It is impossible to understand, what kind of pretensions did respected Abdigaliev talk about? But if they really exist, as stated, they must be related to the current state of the authorities in Kazakhstan and its policies. Let’s, for instance, look at notorious program to support Kazakh immigrants. There are many issues with grave nature – how many Kazakhs left Kyrgyzstan, Uzbekistan, China, Mongolia, and other countries to Kazakhstan? What was their destiny, whether they were able to integrate to modern society in Kazakhstan? Aren’t they became, for the most part, elements of lumpenized and marginalized stratum of rural Kazakhs, who changed big cities’ suburbs into kinds of ethnic ghettos? Why do many people return from Kazakhstan? What has prevented them regulate their new life in Kazakhstan? Why have they been less mentioned? In other words, there are plenty of unresolved problems on even this one issue.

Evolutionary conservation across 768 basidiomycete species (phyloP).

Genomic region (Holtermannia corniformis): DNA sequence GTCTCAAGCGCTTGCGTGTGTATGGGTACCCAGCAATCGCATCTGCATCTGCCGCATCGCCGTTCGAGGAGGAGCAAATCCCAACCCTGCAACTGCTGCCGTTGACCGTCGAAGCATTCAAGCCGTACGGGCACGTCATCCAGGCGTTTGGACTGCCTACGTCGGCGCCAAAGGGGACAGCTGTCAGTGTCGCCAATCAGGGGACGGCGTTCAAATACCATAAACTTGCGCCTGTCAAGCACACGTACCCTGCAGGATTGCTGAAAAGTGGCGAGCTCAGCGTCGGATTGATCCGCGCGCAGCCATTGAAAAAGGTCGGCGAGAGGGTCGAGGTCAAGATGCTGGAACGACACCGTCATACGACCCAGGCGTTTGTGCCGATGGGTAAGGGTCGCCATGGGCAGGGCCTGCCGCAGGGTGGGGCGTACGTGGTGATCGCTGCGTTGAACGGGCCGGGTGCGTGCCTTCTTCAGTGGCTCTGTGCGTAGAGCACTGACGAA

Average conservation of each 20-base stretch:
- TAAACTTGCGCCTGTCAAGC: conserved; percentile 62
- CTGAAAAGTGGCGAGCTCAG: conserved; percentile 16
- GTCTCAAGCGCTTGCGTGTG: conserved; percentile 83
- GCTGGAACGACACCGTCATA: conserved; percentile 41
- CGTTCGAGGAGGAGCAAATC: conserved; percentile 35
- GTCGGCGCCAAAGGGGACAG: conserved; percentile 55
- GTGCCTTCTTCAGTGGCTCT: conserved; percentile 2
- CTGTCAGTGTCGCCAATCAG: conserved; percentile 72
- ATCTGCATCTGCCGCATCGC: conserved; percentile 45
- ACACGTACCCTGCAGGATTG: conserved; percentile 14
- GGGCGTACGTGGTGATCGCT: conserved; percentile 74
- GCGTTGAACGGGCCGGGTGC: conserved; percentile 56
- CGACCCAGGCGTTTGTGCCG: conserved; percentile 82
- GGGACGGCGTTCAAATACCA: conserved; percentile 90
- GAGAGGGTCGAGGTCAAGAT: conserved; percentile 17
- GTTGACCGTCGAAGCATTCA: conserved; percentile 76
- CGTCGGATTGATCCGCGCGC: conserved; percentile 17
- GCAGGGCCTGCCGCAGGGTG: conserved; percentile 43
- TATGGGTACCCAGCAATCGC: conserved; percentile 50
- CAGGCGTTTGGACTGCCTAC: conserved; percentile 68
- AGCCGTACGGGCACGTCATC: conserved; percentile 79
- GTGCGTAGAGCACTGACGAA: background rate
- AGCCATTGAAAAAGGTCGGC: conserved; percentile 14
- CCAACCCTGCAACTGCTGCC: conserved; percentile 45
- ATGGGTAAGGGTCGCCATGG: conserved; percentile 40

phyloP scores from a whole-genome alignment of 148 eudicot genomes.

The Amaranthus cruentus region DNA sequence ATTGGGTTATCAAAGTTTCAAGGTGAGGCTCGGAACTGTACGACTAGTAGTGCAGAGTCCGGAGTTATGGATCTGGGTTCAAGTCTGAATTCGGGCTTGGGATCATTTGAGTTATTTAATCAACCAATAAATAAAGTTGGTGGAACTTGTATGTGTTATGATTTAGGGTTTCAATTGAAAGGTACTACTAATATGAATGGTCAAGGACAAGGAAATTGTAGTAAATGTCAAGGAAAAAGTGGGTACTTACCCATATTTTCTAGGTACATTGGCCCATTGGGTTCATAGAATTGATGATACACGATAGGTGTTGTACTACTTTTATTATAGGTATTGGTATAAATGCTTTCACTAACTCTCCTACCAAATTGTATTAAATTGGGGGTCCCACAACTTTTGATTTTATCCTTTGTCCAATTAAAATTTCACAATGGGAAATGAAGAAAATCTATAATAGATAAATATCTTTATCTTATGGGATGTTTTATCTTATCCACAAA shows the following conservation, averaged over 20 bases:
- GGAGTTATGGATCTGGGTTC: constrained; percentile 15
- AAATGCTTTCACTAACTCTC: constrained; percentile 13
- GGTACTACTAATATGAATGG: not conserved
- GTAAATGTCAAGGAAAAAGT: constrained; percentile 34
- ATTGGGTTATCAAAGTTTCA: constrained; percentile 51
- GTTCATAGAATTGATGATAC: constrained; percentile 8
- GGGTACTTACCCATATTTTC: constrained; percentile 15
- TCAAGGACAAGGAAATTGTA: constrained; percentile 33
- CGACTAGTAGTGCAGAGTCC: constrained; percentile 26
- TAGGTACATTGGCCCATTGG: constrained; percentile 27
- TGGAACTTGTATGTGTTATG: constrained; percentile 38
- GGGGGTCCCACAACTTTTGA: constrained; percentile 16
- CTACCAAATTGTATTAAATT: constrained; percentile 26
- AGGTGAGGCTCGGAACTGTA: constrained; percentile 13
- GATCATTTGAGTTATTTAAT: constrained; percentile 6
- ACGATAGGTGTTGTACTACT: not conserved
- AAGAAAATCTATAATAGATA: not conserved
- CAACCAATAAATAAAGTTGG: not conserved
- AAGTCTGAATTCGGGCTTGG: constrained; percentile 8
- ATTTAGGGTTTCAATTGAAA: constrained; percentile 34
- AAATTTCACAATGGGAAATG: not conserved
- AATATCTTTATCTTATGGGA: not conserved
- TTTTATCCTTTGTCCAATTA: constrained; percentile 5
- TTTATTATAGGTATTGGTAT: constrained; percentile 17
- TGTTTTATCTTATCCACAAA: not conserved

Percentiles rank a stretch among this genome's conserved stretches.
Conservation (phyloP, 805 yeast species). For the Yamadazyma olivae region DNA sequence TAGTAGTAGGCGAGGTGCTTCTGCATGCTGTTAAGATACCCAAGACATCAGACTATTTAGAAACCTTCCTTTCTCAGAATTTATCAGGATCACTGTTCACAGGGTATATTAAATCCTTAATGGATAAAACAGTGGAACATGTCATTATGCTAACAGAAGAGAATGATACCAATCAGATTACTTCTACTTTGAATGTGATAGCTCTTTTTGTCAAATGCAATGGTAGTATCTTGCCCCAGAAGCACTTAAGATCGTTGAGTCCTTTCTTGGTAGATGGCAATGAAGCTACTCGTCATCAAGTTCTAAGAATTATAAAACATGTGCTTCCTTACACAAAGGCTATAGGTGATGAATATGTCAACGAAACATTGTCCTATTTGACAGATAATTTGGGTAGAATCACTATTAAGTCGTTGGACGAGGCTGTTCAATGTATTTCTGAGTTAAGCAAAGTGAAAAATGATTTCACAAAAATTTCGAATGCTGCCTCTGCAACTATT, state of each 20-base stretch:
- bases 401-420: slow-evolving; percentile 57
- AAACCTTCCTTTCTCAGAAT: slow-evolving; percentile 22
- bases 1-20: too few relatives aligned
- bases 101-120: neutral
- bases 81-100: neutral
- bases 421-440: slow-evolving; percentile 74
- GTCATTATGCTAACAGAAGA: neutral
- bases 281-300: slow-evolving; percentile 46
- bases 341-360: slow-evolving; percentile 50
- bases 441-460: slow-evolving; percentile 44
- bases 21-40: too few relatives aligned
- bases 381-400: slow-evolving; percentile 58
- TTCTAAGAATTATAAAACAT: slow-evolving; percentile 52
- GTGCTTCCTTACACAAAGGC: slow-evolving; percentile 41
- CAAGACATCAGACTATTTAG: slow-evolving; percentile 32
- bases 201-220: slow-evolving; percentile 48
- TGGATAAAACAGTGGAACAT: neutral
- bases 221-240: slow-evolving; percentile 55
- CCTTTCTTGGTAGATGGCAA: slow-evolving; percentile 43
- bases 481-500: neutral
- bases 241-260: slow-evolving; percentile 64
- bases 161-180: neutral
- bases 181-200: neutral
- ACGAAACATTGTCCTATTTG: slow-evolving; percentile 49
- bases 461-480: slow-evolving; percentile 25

Let’s cite some other examples.


First, the people very often encountered problems with quotas and complaints about government corruption in Kazakhstan. Moreover, part of donated money was spent on bribes to officials who supposed to give that money out to them.


Second, many people could not buy any decent dwelling even in rural areas because of expensiveness and housing market speculation.


Third, the weakness, moreover, the lack of infrastructure (schools, hospitals, kindergarten etc.) in local places where immigrants reside causes a lot of problems.